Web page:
Geometry. meeting a given line or surface at right angles.
maintaining a standing or upright position; standing up.
having a sharp pitch or slope; steep.
(initial capital letter) noting or pertaining to the last style of English Gothic architecture, prevailing from the late 14th through the early 16th century and characterized by the use of predominantly vertical tracery, an overall linear, shallow effect, and fine intricate stonework.
a perpendicular line or plane.
an instrument for indicating the vertical line from any point.
an upright position.
a sharply pitched or precipitously steep mountain face.
moral virtue or uprightness; rectitude.
Nautical. either of two lines perpendicular to the keel line, base line, or designed water line of a vessel.
1350-1400; < Latinperpendiculāris vertical, equivalent to perpendicul(um) plumb line (see perpend2, -i-, -cule2) + -āris-ar1; replacing Middle Englishperpendiculer(e) (adj. and adv.) < Old Frenchperpendiculiere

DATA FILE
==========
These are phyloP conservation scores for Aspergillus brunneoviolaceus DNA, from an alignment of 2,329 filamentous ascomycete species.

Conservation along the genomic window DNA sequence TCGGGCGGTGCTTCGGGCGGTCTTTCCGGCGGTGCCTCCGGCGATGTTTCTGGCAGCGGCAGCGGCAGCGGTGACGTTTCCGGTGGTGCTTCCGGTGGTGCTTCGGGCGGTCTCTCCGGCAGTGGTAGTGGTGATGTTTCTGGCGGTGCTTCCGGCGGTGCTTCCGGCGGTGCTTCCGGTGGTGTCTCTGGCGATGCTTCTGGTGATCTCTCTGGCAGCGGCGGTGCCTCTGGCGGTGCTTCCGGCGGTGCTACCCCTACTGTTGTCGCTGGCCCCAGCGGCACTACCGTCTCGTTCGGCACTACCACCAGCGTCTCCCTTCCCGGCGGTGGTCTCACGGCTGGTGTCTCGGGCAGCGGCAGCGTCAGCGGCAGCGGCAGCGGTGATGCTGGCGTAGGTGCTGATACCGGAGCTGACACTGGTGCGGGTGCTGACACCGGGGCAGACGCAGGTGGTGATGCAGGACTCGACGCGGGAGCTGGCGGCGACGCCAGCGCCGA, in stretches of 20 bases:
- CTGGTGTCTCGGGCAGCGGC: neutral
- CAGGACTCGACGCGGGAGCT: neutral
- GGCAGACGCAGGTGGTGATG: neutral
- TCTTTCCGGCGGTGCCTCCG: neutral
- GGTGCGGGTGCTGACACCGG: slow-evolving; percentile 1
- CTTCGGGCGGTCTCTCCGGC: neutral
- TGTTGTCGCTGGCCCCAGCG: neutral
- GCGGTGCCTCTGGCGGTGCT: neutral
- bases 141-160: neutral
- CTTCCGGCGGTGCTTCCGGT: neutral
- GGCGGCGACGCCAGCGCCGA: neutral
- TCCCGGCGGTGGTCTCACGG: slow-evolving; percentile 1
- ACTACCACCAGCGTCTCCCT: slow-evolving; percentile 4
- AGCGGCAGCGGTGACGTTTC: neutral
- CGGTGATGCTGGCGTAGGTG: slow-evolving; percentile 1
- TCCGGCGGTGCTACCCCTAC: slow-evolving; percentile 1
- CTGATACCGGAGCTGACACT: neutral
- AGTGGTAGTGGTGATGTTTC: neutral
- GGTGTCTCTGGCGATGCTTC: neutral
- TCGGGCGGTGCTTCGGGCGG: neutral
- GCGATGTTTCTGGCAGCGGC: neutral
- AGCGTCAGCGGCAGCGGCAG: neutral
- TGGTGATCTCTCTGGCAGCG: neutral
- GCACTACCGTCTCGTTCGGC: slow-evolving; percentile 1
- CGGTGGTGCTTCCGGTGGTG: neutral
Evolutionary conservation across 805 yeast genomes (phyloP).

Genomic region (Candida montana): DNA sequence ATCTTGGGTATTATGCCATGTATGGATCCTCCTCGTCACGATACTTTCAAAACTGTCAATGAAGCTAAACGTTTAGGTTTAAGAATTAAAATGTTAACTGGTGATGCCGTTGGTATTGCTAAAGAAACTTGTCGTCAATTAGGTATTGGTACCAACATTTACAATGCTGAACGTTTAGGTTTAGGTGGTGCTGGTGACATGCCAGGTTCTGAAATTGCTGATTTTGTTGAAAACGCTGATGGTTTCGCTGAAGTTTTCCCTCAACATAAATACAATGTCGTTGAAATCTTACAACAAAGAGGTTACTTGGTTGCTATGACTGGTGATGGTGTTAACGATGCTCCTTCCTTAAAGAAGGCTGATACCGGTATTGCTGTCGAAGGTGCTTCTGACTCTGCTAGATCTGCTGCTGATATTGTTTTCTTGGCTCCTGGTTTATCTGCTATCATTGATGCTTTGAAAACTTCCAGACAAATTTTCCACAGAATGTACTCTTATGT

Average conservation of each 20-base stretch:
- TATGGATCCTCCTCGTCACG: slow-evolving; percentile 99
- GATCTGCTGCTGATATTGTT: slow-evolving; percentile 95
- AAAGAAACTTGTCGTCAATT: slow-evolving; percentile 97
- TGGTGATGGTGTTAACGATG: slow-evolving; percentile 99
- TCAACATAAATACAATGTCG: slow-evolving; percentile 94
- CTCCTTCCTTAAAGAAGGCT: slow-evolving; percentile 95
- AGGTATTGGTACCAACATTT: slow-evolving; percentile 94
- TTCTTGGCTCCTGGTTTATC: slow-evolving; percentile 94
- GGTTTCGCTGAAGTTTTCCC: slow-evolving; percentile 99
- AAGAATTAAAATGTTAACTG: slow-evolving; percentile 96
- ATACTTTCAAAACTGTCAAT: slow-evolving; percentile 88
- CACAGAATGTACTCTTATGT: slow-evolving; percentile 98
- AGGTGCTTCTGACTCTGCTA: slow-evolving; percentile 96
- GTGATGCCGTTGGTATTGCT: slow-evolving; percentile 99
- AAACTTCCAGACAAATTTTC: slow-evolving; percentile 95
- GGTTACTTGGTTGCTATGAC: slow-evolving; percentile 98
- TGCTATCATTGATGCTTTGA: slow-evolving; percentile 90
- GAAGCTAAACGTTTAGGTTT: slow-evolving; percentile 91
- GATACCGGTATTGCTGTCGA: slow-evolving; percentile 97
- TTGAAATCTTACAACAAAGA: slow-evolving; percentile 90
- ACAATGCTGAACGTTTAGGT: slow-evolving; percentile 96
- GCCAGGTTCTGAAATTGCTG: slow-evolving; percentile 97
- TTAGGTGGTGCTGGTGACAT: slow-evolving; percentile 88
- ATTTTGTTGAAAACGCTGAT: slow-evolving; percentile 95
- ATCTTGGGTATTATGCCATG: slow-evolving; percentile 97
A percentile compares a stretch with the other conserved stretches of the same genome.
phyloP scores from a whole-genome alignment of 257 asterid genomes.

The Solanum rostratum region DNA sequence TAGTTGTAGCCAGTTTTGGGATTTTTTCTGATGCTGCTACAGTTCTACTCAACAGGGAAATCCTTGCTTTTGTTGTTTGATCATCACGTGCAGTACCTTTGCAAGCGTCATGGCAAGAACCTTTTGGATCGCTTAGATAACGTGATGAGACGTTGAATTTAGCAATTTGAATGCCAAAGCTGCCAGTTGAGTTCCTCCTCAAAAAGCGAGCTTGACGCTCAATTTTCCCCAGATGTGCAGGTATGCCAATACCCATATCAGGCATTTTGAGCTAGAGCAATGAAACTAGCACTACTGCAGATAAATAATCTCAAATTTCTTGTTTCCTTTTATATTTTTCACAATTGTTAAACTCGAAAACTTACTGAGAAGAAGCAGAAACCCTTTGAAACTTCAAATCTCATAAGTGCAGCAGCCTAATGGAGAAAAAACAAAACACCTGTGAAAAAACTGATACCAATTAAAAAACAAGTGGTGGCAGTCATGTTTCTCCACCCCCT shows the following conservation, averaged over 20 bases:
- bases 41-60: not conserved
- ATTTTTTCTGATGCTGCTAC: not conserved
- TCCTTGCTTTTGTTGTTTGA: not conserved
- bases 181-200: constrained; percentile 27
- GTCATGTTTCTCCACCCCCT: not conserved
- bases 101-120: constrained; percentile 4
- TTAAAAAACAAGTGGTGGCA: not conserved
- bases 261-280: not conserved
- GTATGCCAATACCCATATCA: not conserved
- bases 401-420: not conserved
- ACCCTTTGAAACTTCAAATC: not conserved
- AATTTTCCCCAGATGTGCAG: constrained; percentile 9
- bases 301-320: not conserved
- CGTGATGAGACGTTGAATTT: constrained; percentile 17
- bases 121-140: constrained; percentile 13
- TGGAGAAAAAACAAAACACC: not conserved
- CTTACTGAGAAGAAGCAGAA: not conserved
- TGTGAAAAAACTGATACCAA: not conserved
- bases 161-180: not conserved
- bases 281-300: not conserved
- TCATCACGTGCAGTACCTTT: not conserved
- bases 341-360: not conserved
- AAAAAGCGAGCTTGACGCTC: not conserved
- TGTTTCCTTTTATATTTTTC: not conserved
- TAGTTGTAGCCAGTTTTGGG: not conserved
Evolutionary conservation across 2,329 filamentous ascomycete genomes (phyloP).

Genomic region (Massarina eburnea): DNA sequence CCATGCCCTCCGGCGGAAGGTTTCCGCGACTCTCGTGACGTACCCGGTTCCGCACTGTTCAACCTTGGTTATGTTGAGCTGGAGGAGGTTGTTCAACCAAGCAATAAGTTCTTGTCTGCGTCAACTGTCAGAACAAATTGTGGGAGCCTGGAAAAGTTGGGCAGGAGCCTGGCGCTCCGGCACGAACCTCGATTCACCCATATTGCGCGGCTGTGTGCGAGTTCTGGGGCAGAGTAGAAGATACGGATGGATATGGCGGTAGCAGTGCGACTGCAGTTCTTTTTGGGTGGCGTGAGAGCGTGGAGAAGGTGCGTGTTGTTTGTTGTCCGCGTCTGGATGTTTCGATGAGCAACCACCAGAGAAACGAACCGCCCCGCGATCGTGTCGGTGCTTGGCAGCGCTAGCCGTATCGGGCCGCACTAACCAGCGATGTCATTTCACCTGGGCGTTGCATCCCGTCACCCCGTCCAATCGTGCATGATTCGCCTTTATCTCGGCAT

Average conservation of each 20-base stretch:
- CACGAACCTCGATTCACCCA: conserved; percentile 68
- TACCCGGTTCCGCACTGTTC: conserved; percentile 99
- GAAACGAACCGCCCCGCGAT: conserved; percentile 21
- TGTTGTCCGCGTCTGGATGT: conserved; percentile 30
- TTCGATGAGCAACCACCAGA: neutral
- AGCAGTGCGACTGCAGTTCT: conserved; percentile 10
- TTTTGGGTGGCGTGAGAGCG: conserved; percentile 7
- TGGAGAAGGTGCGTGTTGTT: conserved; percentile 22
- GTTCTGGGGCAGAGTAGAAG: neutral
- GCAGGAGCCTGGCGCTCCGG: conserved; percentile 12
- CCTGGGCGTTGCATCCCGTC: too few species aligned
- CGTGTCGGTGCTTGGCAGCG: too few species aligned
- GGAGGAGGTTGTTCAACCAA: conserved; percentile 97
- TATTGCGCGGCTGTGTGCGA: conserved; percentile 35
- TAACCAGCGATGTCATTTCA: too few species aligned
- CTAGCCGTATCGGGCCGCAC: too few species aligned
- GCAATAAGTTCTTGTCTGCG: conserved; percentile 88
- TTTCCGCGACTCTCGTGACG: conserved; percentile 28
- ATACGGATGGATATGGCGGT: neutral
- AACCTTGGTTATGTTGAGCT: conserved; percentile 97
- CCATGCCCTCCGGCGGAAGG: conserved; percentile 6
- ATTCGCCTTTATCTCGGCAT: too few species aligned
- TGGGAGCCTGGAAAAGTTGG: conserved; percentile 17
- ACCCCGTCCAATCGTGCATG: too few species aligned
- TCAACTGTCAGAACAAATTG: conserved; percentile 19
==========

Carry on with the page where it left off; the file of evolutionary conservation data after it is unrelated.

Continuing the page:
Repeat perpendicular cuts at the other end of the center cut.
Draw a second line—running "east" to "west"—perpendicular to the first.
Let me call the direction perpendicular to the ground, the y-direction.
In no time, I noticed a woman in the seat perpendicular to ours staring at me.
When the upper-level winds are perpendicular to the surface front they keep the front moving.
Though storms make them stronger, they really only need a steady, fresh breeze blowing perpendicular to the shore to stir them up.
The people move up and down, but the wave moves perpendicular to that.
From these facts, it seems that the condors require perpendicular cliffs.
The fans sat, six to a side, at long tables perpendicular to the stage.
This tripod allows for its legs to open perpendicular to the vertical shaft of your tripod.
British Dictionary definitions for perpendicular
Also normal. at right angles to a horizontal plane
denoting, relating to, or having the style of Gothic architecture used in England during the 14th and 15th centuries, characterized by tracery having vertical lines, a four-centred arch, and fan vaulting
(geometry) a line or plane perpendicular to another
any instrument used for indicating the vertical line through a given point
c.1391, from O.Fr. perpendiculer, from L. perpendicularis "vertical, as a plumb line," from perpendiculum "plumb line," from perpendere "balance carefully," from per- "thoroughly" + pendere "to weigh, to hang" (see pendant).